Two former Oscar hosts, Chris Rock and Steve Martin, provided the opening monologue. “An incredible demotion,” Martin called it. Martin also reminded that something was missing from this year’s directing nominees. “Vaginas!” Rock replied.

There were milestones beyond “Parasite.” In winning best adapted screenplay for his Nazi satire “Jojo Rabbit,” the New Zealand filmmaker Taika Waititi became the first indigenous director ever to win an Oscar. He dedicated the award to “all the indigenous kids in the world who want to do art, dance and write stories.”

“We are the original storytellers,” Waititi said.

“Joker” composer Hildur Guonadottir became only the third woman to ever win best original score. “To the girls, to the women, to the mothers, to the daughters who hear the music opening within, please speak up,” said Guonadottir. “We need to hear your voices.”

Awards were spread around to all of the best picture nominees, with the lone exception being Scorsese’s 10-time nominee “The Irishman.” When Bong mentioned his admiration of Scorsese, an impromptu tribute broke out, with the Dolby Theatre giving Scorsese a standing ovation. The car racing throwback “Ford v Ferrari” won both editing and sound editing. Gerwig’s Louisa May Alcott adaptation “Little Women” won for Jacqueline Durran’s costume design. “Once Upon a Time … in Hollywood” won for Barbara Ling’s production design.

Netflix didn’t go home empty handed. Aside from Dern’s win for “Marriage Story,” the streamer’s “American Factory” won best documentary. The film is the first release from Barack and Michelle Obama’s Higher Ground Productions.

Pixar extended its domination of the best animated film category, winning for “Toy Story 4.” It’s the 10th Pixar film to win the award and second “Toy Story” film to do so, following the previous 2010 installment.

It was an early award for the Walt Disney Co., which despite amassing a record $13 billion in worldwide box office last year and owning the network the Oscars are broadcast on, played a minor role in the ceremony. The bulk of its awards came from 20th Century Fox (“Ford v Ferrari”) and Fox Searchlight (“Jojo Rabbit”), both of which the company took control of after its $71.3 billion acquisition of 21st Century Fox last year.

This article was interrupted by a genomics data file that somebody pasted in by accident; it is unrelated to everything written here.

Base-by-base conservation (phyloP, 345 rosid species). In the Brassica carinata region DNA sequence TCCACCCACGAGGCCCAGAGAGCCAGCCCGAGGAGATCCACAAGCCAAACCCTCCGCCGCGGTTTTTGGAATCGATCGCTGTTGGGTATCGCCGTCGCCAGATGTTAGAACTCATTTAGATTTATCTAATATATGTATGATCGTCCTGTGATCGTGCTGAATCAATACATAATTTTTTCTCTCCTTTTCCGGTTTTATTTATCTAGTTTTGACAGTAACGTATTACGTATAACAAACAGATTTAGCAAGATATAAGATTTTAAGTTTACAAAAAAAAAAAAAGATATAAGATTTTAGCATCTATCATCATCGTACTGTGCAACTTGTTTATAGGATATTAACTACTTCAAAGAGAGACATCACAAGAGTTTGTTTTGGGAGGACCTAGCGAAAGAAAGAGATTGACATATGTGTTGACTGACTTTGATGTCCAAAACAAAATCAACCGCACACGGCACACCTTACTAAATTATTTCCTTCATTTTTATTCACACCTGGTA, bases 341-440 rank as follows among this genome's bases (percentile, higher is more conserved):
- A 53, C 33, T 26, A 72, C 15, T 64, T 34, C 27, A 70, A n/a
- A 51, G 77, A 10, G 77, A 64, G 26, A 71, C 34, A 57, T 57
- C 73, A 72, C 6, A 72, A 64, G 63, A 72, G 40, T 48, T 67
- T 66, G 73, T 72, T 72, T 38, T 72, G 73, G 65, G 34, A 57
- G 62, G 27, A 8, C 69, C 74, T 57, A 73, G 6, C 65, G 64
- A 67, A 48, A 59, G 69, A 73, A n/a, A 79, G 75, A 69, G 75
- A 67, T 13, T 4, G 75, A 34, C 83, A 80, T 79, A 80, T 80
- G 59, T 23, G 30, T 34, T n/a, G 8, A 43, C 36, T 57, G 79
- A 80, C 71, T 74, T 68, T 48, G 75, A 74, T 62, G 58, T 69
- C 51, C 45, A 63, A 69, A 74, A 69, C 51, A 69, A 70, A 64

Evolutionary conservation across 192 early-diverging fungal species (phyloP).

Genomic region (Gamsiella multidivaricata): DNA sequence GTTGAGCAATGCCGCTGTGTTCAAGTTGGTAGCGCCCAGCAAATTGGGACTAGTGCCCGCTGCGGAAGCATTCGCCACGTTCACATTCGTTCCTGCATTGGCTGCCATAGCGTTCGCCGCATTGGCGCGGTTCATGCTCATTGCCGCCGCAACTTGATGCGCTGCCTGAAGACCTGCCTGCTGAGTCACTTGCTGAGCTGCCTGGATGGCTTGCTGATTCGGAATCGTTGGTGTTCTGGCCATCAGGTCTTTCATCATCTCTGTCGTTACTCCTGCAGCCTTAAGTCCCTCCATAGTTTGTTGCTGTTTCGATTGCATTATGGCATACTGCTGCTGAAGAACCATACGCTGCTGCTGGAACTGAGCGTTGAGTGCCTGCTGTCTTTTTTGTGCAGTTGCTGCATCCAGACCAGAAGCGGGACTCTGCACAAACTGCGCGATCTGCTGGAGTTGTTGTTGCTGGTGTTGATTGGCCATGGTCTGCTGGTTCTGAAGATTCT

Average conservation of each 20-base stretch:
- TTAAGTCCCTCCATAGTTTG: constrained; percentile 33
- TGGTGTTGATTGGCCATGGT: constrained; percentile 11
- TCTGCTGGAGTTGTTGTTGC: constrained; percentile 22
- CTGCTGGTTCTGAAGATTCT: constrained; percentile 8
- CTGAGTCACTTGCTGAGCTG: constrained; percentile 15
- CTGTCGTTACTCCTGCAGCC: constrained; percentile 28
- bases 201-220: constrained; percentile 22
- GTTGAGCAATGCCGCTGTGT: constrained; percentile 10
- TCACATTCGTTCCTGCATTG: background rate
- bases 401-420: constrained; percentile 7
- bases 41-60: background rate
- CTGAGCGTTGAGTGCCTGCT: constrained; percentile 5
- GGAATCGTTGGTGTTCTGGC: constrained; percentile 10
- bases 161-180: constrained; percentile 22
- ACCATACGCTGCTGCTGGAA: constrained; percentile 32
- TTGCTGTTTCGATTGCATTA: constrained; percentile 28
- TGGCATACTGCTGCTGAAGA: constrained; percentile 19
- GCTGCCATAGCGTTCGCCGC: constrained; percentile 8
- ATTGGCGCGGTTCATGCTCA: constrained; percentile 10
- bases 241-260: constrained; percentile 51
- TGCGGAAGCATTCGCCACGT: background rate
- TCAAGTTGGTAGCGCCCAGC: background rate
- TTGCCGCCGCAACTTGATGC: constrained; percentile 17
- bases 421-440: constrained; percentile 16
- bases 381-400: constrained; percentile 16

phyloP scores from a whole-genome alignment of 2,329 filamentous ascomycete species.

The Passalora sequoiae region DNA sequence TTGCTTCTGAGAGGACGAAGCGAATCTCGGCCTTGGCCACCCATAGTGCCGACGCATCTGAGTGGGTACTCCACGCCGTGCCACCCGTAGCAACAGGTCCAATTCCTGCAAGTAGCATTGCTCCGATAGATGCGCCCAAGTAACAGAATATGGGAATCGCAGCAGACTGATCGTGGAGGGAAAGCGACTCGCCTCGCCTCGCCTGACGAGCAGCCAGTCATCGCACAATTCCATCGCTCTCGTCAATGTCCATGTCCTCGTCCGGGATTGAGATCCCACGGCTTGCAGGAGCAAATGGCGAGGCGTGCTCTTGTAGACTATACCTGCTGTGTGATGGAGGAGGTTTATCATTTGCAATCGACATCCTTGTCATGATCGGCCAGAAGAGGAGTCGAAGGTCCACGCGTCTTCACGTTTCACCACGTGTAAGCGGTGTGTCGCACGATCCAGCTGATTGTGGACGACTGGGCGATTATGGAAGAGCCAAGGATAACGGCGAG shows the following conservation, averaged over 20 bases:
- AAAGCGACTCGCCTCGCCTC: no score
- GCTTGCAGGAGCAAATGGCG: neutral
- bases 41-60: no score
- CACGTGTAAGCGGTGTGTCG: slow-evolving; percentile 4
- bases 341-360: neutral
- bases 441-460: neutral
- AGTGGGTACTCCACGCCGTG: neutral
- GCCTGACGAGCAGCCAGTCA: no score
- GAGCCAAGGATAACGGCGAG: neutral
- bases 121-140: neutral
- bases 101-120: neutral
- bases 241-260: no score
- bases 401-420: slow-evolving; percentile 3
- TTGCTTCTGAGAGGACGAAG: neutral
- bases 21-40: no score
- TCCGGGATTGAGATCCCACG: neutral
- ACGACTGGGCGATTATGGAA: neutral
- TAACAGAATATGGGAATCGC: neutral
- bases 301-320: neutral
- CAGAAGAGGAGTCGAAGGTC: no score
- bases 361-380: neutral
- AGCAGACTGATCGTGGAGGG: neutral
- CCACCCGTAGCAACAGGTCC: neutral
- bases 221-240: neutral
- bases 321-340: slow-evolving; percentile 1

Disney’s ABC hoped a widely watched field of nominees — including the $1 billion-grossing “Joker” — will help viewership. Last year’s show garnered 29.6 million viewers, a 12% uptick.

——

AP Film Writer Lindsey Bahr contributed to this report

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By The Wall of Law February 10, 2020 Off

Brad Pitt, Laura Dern, ‘Parasite’ win at Academy Awards

LOS ANGELES — Brad Pitt won his first acting Oscar, Laura Dern collected best supporting actress and Bong Joon Ho’s “Parasite” has already made history at the 92nd Academy Awards.

Few categories were more certain coming into Sunday’s Oscars than best supporting actor, which Pitt has had locked down all awards season. While Pitt (who in 2014 shared in the best picture win for “12 Years a Slave,” as a producer) has regaled audiences with one-liners in the run-up to the Oscars, he began his comments on a political note.

“They told me I have 45 seconds to speak, which is 45 seconds more than the Senate gave John Bolton this week,” said Pitt, alluding to the impeachment hearings. “I’m thinking maybe Quentin does a movie about it.”

Pitt said the honour had given him reason to reflect on his fairy-tale journey in the film industry, going back to when he moved to Los Angeles from Missouri. “Once upon a time in Hollywood,” said Pitt. “Ain’t that the truth.”